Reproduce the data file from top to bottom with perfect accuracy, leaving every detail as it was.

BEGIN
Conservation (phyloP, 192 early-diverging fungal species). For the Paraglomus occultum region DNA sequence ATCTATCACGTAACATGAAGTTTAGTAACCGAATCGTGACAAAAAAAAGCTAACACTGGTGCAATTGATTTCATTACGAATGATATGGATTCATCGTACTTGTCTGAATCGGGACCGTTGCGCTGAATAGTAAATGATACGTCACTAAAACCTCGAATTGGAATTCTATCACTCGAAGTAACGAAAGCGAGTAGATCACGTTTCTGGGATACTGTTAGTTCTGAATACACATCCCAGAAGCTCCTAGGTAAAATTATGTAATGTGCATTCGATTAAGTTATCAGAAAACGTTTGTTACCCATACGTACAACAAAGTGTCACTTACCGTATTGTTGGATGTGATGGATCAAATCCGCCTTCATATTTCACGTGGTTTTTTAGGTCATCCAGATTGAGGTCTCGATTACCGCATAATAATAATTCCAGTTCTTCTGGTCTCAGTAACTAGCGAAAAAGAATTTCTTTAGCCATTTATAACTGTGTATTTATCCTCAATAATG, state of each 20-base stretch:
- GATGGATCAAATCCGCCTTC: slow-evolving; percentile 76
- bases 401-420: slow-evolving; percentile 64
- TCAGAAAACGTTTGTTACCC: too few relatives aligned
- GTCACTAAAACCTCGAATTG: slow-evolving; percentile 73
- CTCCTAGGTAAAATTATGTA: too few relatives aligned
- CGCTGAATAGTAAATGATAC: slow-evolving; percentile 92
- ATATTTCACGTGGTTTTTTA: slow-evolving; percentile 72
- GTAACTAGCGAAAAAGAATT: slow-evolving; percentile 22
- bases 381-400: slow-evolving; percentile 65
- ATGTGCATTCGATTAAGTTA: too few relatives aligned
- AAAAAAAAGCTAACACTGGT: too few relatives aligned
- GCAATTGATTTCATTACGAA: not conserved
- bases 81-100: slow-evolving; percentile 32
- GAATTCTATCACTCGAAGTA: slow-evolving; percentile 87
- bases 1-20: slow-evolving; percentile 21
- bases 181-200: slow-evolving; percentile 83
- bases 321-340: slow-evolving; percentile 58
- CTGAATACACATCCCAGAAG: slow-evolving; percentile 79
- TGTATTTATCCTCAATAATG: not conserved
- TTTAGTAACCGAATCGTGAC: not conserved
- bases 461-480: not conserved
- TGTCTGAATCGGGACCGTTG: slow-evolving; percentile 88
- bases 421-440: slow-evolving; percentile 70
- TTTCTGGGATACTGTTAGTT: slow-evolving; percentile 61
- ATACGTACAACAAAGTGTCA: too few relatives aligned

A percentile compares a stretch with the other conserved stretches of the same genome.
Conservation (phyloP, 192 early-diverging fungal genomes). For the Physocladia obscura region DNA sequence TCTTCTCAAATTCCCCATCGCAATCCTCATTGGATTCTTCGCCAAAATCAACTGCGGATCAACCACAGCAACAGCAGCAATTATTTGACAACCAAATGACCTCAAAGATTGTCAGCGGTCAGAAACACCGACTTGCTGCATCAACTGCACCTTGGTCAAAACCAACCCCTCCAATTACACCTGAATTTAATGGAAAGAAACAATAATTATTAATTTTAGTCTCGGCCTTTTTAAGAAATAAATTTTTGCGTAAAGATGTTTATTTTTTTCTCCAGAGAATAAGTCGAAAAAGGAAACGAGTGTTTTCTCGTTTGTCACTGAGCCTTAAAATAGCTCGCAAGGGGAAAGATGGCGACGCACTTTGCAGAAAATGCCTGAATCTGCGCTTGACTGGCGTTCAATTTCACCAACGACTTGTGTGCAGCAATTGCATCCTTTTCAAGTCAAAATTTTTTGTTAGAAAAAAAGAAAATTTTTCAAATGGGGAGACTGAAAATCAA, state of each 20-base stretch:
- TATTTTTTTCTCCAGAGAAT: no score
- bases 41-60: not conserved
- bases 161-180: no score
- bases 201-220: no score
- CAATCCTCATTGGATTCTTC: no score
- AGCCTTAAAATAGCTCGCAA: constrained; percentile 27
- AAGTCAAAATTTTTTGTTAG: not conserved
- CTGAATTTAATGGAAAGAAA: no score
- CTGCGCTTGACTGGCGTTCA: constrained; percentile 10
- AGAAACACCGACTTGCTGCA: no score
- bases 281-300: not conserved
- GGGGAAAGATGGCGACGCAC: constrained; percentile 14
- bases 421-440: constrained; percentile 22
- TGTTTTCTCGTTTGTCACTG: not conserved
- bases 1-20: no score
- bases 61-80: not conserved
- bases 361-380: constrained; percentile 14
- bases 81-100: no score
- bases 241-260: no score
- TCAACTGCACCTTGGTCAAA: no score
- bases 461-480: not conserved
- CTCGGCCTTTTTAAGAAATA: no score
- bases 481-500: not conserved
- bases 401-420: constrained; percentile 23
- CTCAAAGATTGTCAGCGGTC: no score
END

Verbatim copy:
Conservation (phyloP, 192 early-diverging fungal species). For the Paraglomus occultum region DNA sequence ATCTATCACGTAACATGAAGTTTAGTAACCGAATCGTGACAAAAAAAAGCTAACACTGGTGCAATTGATTTCATTACGAATGATATGGATTCATCGTACTTGTCTGAATCGGGACCGTTGCGCTGAATAGTAAATGATACGTCACTAAAACCTCGAATTGGAATTCTATCACTCGAAGTAACGAAAGCGAGTAGATCACGTTTCTGGGATACTGTTAGTTCTGAATACACATCCCAGAAGCTCCTAGGTAAAATTATGTAATGTGCATTCGATTAAGTTATCAGAAAACGTTTGTTACCCATACGTACAACAAAGTGTCACTTACCGTATTGTTGGATGTGATGGATCAAATCCGCCTTCATATTTCACGTGGTTTTTTAGGTCATCCAGATTGAGGTCTCGATTACCGCATAATAATAATTCCAGTTCTTCTGGTCTCAGTAACTAGCGAAAAAGAATTTCTTTAGCCATTTATAACTGTGTATTTATCCTCAATAATG, state of each 20-base stretch:
- GATGGATCAAATCCGCCTTC: slow-evolving; percentile 76
- bases 401-420: slow-evolving; percentile 64
- TCAGAAAACGTTTGTTACCC: too few relatives aligned
- GTCACTAAAACCTCGAATTG: slow-evolving; percentile 73
- CTCCTAGGTAAAATTATGTA: too few relatives aligned
- CGCTGAATAGTAAATGATAC: slow-evolving; percentile 92
- ATATTTCACGTGGTTTTTTA: slow-evolving; percentile 72
- GTAACTAGCGAAAAAGAATT: slow-evolving; percentile 22
- bases 381-400: slow-evolving; percentile 65
- ATGTGCATTCGATTAAGTTA: too few relatives aligned
- AAAAAAAAGCTAACACTGGT: too few relatives aligned
- GCAATTGATTTCATTACGAA: not conserved
- bases 81-100: slow-evolving; percentile 32
- GAATTCTATCACTCGAAGTA: slow-evolving; percentile 87
- bases 1-20: slow-evolving; percentile 21
- bases 181-200: slow-evolving; percentile 83
- bases 321-340: slow-evolving; percentile 58
- CTGAATACACATCCCAGAAG: slow-evolving; percentile 79
- TGTATTTATCCTCAATAATG: not conserved
- TTTAGTAACCGAATCGTGAC: not conserved
- bases 461-480: not conserved
- TGTCTGAATCGGGACCGTTG: slow-evolving; percentile 88
- bases 421-440: slow-evolving; percentile 70
- TTTCTGGGATACTGTTAGTT: slow-evolving; percentile 61
- ATACGTACAACAAAGTGTCA: too few relatives aligned

A percentile compares a stretch with the other conserved stretches of the same genome.
Conservation (phyloP, 192 early-diverging fungal genomes). For the Physocladia obscura region DNA sequence TCTTCTCAAATTCCCCATCGCAATCCTCATTGGATTCTTCGCCAAAATCAACTGCGGATCAACCACAGCAACAGCAGCAATTATTTGACAACCAAATGACCTCAAAGATTGTCAGCGGTCAGAAACACCGACTTGCTGCATCAACTGCACCTTGGTCAAAACCAACCCCTCCAATTACACCTGAATTTAATGGAAAGAAACAATAATTATTAATTTTAGTCTCGGCCTTTTTAAGAAATAAATTTTTGCGTAAAGATGTTTATTTTTTTCTCCAGAGAATAAGTCGAAAAAGGAAACGAGTGTTTTCTCGTTTGTCACTGAGCCTTAAAATAGCTCGCAAGGGGAAAGATGGCGACGCACTTTGCAGAAAATGCCTGAATCTGCGCTTGACTGGCGTTCAATTTCACCAACGACTTGTGTGCAGCAATTGCATCCTTTTCAAGTCAAAATTTTTTGTTAGAAAAAAAGAAAATTTTTCAAATGGGGAGACTGAAAATCAA, state of each 20-base stretch:
- TATTTTTTTCTCCAGAGAAT: no score
- bases 41-60: not conserved
- bases 161-180: no score
- bases 201-220: no score
- CAATCCTCATTGGATTCTTC: no score
- AGCCTTAAAATAGCTCGCAA: constrained; percentile 27
- AAGTCAAAATTTTTTGTTAG: not conserved
- CTGAATTTAATGGAAAGAAA: no score
- CTGCGCTTGACTGGCGTTCA: constrained; percentile 10
- AGAAACACCGACTTGCTGCA: no score
- bases 281-300: not conserved
- GGGGAAAGATGGCGACGCAC: constrained; percentile 14
- bases 421-440: constrained; percentile 22
- TGTTTTCTCGTTTGTCACTG: not conserved
- bases 1-20: no score
- bases 61-80: not conserved
- bases 361-380: constrained; percentile 14
- bases 81-100: no score
- bases 241-260: no score
- TCAACTGCACCTTGGTCAAA: no score
- bases 461-480: not conserved
- CTCGGCCTTTTTAAGAAATA: no score
- bases 481-500: not conserved
- bases 401-420: constrained; percentile 23
- CTCAAAGATTGTCAGCGGTC: no score